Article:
BEIRUT - Lebanon’s embattled prime minister sought international support Tuesday for economic reforms announced a day earlier, which were intended to pacify massive protests calling for his government to resign.
Saad Hariri hopes the reform package will increase foreign investments and help Lebanon’s struggling economy. But the nationwide demonstrations that began last week only grew larger Monday after the reforms were announced, with protesters dismissing them as more of the same “empty promises” seen in past decades that never materialized.
Lebanon’s biggest demonstrations in 15 years have unified an often-divided public in their revolt against status-quo leaders who have ruled for three decades and brought the economy to the brink of disaster. Rampant corruption has also hollowed out the country’s infrastructure and basic services.
In downtown Beirut, thousands of protesters were digging for a sixth day of demonstrations, insisting Hariri’s government resign. Scores of other protesters held a sit-in outside the central bank, while protests in other cities and town continued as well.
Hariri held meetings Tuesday with ambassadors from the U.S., Russia, China, the European Union and the 22-member Arab League to explain the reform package.
“These measures are only the first step,” Hariri told the envoys, as quoted in a statement released by his office. He said the package came after being “unanimously agreed upon by the government because of the young men and women who demonstrated over the past days for the sake of national dignity.”
Hariri was also studying a possible government reshuffle, to be “determined in the coming few days,” according to the prime minister’s economic adviser, Nadim Mounla.
The Cabinet approved the 2020 budget with a 0.63% deficit on Monday. The government also approved a series of reforms that would cut the budget deficit, with the central bank and the banking sector helping to reduce the deficit by about $3.4 billion next year. Lebanon has one of the highest debts in the world that stands at more than $86 billion, or more than 150% of the gross domestic product.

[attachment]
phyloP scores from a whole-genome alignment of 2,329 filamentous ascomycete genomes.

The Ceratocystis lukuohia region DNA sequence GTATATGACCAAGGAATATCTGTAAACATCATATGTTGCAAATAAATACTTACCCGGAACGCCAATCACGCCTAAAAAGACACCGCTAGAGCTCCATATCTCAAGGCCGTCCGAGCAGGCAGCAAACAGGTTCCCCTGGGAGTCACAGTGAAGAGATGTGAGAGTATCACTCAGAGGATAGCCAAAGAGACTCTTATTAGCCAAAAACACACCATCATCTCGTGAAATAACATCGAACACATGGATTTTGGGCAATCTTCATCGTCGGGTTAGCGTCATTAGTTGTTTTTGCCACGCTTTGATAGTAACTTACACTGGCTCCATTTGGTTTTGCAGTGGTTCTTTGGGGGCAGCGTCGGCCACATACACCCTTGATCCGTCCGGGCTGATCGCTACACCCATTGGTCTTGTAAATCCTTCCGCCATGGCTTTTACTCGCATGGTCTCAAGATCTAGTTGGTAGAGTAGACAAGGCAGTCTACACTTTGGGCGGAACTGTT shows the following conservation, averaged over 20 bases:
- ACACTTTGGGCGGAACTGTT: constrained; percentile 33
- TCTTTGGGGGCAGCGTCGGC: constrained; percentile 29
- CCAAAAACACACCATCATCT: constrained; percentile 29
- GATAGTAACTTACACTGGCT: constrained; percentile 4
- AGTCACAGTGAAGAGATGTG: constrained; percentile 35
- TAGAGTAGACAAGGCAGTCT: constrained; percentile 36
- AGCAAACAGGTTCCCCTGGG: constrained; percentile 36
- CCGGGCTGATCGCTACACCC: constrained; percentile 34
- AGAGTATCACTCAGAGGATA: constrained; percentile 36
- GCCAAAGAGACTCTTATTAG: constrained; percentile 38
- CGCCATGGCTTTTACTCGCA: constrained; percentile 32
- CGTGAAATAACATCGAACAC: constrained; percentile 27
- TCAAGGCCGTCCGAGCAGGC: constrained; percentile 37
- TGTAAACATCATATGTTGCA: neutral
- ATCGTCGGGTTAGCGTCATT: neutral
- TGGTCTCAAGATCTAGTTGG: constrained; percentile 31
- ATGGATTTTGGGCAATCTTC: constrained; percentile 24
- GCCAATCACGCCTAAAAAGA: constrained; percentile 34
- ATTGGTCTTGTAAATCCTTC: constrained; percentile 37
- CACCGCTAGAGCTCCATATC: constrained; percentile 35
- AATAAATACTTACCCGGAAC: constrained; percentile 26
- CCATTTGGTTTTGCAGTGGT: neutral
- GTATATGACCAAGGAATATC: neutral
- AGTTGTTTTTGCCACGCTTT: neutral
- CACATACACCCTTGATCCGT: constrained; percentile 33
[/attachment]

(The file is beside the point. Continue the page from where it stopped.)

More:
Mounla said restoring the people’s confidence in their government “is not going to be an easy job. It’s going to be an uphill battle.”
He told reporters that the plan would include cutting debt servicing costs, privatizing no more than 40% of the telecoms sector, improving the dysfunctional power sector and cutting salaries of top officials in half.
Lebanese officials hope that plans to fix the electricity sector — which costs the state around $2 billion annually — would lead to the release of $11 billion in loans and grants made by international donors at the CEDRE conference in Paris last year.
Mounla said international companies like Siemens, General Electric or Mitsubishi will have a two-month window to make bids for constructing new power stations, with the winning bid announced two months later.
He said the plants — which will take years to build — should increase Lebanon’s power production by 1,000 megawatts by mid-2020. Lebanon currently produces about 2,000 megawatts, while its peak demand is nearly 3,500 megawatts. Residents rely on private generators to cover the deficit.
Walid Joumblatt, a powerful politician who has representatives in the government, criticized the reforms as “weak drugs” that aim to buy time.
France’s Foreign Ministry said in a statement that Paris is closely following the developments in Lebanon, adding that the protests should remain peaceful and the right of Lebanese to protest should be respected. It said France encourages the Lebanese government to carry out reforms in order for the CEDRE conference resolutions to be implemented. France, Lebanon’s former colonial ruler, remains a major player in Lebanese politics.
Earlier Tuesday, Information Minister Jamal Jarrah removed Lor Suleiman from her post as director of state-run National News Agency. She’s been running the agency for 11 years. Anti-government activists said her removal was politically motivated because of her coverage of the ongoing protests.
Later in the day, some activists stormed state-run television, Tele Liban, accusing the station of pro-government bias in its coverage of the protests. The station only began reporting on the protests Tuesday, after airing normal programming for five days. That’s in contrast with private TV stations, which had live coverage of the protests around the clock.
From 2007 until 2010, Lebanon’s economy grew at an average of 9% annually. But it hit a major downturn in 2011, when a political crisis brought down the government and the uprising in neighboring Syria stoked unrest among Lebanese factions.
Since then, growth has averaged a mere 1.5%, according to government estimates. Munla said there will be no economic growth in 2020.
Nearly three decades after the end of the 1975-1990 civil war, Lebanon still experiences frequent cutoffs of water and electricity. With public transport networks virtually non-existent, its aging roads are clogged with traffic. Chronic problems with waste management have sparked mass protests in recent years.
Local banks will remain closed on Wednesday for the sixth day because of the protests, the country’s banks association said. Some reports say there are concerns by the government that people might rush to local lenders to withdraw their money, worsenening the economic crisis.